Terror and horror: Understanding difficult emotions

Zoë Boden, LSBU

I have recently contributed a chapter to a new book on suicidal experience: Phenomenology of Suicide: Unlocking the suicidal mind (edited by Prof Maurizio Pompili, Springer). The book is due out in October this year. 

In my chapter I drew on my reflections of interviewing a man – Roddy (not his real name) – about his near-lethal suicide attempt. This was part of a larger piece of research, which you can read about here. Writing this chapter gave me the opportunity to think about how difficult it can be to really understand our participants’ experiences, especially when those experiences are deeply troubling. I’ve previously argued that as qualitative researchers we should be attempting to understand the Other’s experience as fully as we can, and that to do so, we must understand at an embodied, felt level. I’ve suggested that creative, embodied, and metaphorical ways of doing qualitative research can help us to get closer to the phenomenon of interest – especially when that is a felt, emotional or affective aspect of human experience. I’ve also argued that interviewing people about suicidal experience requires us to acknowledge our intersubjective and emotional relationship with that person – and to be ethically sensitive to the nuances of our interactions.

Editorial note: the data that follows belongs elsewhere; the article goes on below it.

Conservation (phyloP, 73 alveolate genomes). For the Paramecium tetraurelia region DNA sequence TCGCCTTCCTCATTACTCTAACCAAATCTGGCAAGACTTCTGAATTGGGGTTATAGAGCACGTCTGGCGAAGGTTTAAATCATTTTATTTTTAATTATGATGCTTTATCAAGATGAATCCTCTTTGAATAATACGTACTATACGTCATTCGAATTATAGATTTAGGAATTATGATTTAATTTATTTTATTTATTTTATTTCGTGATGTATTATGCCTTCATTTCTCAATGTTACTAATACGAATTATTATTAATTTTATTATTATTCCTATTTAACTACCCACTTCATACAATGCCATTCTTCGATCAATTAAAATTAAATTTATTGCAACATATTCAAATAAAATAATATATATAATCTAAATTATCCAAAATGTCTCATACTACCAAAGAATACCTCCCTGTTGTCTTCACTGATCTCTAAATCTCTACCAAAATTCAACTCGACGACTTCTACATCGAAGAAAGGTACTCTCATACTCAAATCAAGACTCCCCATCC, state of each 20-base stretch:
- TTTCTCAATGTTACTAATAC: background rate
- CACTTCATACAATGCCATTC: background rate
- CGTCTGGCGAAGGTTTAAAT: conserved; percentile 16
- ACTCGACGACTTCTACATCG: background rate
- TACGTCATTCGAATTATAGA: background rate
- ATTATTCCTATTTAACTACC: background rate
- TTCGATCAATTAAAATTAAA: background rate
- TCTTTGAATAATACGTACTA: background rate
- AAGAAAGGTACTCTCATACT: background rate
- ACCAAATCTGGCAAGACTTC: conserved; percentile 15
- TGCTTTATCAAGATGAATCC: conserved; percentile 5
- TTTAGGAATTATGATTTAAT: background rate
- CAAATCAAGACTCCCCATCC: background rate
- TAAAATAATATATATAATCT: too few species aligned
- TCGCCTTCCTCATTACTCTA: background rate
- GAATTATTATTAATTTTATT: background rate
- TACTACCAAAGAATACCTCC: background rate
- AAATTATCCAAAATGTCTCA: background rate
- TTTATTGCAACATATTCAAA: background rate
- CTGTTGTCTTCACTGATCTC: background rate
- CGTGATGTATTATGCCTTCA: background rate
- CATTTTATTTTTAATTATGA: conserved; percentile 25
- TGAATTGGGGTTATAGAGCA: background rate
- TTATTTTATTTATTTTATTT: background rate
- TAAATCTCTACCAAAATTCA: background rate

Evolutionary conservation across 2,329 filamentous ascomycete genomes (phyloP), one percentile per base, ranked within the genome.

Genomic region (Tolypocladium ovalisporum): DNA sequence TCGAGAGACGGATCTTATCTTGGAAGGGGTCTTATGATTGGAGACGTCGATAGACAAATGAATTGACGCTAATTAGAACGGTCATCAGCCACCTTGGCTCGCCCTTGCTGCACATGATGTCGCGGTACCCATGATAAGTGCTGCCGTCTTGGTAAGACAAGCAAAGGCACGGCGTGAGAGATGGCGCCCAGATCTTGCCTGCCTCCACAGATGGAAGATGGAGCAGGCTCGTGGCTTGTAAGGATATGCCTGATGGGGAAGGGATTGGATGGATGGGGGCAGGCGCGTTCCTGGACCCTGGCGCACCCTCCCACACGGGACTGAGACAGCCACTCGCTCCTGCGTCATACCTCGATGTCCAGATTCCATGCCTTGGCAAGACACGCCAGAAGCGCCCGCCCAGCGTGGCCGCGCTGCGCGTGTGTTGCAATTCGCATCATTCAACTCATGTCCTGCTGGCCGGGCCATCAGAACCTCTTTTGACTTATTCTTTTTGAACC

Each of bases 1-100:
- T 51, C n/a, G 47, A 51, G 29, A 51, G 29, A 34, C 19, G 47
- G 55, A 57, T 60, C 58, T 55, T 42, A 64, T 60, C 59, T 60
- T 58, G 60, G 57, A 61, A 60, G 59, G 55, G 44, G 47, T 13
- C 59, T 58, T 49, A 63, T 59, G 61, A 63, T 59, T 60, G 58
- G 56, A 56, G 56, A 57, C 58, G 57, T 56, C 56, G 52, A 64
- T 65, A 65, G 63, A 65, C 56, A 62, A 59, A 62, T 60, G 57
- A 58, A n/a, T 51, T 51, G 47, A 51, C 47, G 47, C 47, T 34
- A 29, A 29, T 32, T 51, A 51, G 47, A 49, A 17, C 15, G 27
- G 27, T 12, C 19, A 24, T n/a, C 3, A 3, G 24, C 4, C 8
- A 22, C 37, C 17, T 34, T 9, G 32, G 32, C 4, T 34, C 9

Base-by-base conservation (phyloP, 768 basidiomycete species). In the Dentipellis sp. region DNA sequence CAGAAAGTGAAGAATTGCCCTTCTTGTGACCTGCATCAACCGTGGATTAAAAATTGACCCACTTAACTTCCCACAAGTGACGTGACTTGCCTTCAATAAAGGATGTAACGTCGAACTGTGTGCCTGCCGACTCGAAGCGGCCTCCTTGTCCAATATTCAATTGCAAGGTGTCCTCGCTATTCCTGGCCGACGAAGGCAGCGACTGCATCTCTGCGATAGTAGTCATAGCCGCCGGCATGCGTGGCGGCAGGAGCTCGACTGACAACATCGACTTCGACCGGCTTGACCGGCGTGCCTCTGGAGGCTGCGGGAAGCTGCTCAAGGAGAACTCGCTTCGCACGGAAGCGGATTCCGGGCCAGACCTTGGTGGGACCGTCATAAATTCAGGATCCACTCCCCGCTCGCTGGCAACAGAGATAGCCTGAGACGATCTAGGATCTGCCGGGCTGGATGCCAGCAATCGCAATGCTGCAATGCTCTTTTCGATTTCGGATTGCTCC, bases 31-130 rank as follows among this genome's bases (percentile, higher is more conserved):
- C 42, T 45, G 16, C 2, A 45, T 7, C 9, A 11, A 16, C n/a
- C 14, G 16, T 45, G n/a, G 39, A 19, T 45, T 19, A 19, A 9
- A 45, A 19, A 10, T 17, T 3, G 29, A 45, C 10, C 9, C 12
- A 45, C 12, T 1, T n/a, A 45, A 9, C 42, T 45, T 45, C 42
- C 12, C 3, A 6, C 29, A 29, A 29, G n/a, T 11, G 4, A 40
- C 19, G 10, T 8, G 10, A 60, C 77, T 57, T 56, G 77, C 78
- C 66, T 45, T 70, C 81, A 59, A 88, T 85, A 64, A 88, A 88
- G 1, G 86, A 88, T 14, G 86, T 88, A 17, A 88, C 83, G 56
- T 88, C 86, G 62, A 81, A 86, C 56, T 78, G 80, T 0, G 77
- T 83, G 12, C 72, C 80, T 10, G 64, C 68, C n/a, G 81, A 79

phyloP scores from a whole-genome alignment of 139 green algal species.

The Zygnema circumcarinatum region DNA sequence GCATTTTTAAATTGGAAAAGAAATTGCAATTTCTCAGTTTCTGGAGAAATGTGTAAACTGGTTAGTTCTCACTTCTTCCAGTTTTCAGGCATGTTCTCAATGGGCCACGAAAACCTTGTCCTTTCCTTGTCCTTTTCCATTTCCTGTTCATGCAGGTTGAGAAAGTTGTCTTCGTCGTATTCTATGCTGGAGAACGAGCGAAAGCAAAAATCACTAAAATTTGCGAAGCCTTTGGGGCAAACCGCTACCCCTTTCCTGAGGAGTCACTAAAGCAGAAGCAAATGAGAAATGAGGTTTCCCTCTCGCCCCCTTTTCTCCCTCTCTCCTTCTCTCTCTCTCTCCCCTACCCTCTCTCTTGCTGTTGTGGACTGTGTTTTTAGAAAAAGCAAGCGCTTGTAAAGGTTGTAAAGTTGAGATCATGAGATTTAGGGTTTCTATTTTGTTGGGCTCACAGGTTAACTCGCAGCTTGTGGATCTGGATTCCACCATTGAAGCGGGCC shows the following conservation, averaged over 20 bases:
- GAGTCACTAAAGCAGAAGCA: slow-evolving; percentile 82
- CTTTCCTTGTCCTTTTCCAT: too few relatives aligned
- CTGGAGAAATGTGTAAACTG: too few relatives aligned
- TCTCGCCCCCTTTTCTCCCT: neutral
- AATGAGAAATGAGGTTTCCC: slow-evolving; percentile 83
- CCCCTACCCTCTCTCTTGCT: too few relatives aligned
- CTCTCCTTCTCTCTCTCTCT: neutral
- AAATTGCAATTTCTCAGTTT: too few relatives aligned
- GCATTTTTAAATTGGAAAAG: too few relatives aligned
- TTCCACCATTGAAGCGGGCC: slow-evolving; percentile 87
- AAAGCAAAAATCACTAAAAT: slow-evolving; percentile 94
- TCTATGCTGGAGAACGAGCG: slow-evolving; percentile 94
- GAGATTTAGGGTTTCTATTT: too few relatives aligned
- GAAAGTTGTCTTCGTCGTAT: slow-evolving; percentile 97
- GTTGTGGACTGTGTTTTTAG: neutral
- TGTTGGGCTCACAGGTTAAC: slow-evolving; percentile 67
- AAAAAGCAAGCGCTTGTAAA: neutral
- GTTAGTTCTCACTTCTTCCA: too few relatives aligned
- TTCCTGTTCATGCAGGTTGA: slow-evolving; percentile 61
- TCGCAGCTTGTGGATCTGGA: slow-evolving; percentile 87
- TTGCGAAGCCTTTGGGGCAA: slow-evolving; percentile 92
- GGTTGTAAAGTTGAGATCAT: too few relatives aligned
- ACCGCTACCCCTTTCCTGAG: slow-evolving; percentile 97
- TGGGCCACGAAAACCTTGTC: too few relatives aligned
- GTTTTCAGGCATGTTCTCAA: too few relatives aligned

But… my experience interviewing Roddy, reminded me of the limits of empathic, felt-understanding and about my own limits as a qualitative researcher. Sadly, Roddy’s experiences were very painful. In particular he described feelings of “abject terror” prior to his attempt, and a scene of horror in recounting what happened. However, Roddy was persistent in expressing his desire and need for others, including me, to understand what he had been through. He felt that my/our understanding was not only necessary to potentially help others, but that telling his story was necessary to help him make sense of his own experiences. Spontaneously, he drew on vivid metaphorical language, and recruited me directly into his story, in order to help me understand. In my chapter, I explore what happened to me, when he did this. Ultimately, I did understand, and I understood in a way I never had before, despite all my research and previous interviews. But this came at some cost. Sometimes, I argue, that in that moment, real deep, embodied and emotional understanding can feel too difficult, too frightening, too much. Of course, therapists know this and develop their practice to avoid burning out or becoming overwhelmed, but I feel as qualitative emotion researchers, this is an area we can explore further.